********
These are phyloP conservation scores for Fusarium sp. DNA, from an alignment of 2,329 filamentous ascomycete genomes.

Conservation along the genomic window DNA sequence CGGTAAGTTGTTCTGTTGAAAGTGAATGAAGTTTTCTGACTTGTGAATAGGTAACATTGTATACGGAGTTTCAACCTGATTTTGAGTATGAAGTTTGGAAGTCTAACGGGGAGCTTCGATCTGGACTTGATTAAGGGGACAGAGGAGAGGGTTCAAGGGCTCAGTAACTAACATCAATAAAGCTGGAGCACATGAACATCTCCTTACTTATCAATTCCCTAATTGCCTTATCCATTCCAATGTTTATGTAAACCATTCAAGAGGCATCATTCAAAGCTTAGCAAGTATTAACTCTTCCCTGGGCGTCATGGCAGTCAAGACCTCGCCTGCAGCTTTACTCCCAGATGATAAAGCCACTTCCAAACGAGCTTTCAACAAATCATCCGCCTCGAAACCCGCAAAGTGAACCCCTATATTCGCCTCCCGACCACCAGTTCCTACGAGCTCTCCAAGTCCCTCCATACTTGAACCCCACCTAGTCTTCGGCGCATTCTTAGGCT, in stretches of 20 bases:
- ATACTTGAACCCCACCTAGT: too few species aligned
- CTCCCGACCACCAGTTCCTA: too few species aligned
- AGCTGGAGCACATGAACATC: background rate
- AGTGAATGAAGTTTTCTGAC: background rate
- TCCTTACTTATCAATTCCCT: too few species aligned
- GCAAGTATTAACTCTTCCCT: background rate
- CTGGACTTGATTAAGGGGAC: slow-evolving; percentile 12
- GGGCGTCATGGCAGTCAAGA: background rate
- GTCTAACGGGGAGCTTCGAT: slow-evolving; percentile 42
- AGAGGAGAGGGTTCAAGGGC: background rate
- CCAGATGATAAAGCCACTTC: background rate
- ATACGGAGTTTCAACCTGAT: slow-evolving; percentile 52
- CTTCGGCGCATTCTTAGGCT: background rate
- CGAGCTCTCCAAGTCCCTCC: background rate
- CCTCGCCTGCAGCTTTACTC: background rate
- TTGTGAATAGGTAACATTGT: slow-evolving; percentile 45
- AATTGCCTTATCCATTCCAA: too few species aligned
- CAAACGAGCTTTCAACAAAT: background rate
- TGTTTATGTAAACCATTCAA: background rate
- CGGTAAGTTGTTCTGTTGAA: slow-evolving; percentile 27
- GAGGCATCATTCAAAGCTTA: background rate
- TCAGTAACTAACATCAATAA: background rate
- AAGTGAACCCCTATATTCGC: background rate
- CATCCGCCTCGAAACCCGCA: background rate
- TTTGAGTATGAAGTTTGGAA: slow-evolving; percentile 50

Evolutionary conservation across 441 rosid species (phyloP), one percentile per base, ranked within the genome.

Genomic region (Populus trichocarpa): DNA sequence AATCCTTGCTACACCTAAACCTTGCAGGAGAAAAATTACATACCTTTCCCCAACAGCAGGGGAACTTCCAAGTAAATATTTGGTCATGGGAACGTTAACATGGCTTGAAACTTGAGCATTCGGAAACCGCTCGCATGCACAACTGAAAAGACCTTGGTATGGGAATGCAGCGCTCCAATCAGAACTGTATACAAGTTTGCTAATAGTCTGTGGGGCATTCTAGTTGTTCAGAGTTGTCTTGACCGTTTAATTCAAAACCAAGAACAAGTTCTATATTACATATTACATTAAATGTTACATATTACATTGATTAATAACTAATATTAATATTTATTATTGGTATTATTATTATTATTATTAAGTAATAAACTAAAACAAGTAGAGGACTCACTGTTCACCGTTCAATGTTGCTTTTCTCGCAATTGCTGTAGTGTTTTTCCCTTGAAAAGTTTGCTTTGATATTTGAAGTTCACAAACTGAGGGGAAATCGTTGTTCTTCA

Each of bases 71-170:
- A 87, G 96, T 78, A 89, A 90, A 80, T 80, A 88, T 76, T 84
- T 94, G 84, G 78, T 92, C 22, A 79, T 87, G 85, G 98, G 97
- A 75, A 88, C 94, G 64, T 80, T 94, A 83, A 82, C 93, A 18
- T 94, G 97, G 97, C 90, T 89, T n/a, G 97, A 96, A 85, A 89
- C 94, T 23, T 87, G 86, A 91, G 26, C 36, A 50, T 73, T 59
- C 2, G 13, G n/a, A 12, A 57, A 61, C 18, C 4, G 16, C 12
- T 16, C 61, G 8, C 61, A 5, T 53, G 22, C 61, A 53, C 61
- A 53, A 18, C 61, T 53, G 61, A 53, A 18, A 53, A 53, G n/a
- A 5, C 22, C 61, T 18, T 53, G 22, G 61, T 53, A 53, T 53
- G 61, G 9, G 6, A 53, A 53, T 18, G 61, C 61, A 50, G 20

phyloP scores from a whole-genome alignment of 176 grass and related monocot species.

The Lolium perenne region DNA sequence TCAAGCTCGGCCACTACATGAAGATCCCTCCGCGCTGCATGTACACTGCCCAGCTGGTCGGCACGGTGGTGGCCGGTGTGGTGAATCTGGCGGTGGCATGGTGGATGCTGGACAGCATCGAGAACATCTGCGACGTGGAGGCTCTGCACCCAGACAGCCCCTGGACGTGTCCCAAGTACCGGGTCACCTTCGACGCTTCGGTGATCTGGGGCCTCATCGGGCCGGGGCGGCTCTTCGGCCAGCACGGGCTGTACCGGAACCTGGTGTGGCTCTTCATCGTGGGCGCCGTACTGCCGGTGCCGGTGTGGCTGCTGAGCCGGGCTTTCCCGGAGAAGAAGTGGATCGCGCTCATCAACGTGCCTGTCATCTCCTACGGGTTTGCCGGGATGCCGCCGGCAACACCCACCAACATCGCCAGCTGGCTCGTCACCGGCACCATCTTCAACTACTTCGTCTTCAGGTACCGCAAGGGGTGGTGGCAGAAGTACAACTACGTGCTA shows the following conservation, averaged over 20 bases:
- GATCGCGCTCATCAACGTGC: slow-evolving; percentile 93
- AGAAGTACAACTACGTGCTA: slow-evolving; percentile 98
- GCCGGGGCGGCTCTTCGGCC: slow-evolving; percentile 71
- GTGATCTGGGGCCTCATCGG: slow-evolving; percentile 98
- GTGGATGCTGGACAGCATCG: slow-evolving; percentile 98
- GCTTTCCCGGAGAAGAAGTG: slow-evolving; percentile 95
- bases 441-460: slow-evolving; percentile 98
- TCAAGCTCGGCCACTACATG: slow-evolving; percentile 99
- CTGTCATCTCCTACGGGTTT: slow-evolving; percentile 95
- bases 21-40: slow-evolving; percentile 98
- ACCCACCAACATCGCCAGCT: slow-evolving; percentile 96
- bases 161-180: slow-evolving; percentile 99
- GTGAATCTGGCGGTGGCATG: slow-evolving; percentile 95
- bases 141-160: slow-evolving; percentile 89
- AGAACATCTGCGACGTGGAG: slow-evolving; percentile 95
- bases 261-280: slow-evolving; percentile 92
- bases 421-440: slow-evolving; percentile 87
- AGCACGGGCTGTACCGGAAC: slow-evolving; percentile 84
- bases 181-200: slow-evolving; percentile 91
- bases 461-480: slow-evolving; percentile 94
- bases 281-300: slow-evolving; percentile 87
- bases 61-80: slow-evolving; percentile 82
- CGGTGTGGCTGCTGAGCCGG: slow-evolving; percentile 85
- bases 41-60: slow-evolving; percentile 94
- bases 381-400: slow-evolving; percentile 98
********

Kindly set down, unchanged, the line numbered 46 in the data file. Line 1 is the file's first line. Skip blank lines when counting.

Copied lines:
- GTGATCTGGGGCCTCATCGG: slow-evolving; percentile 98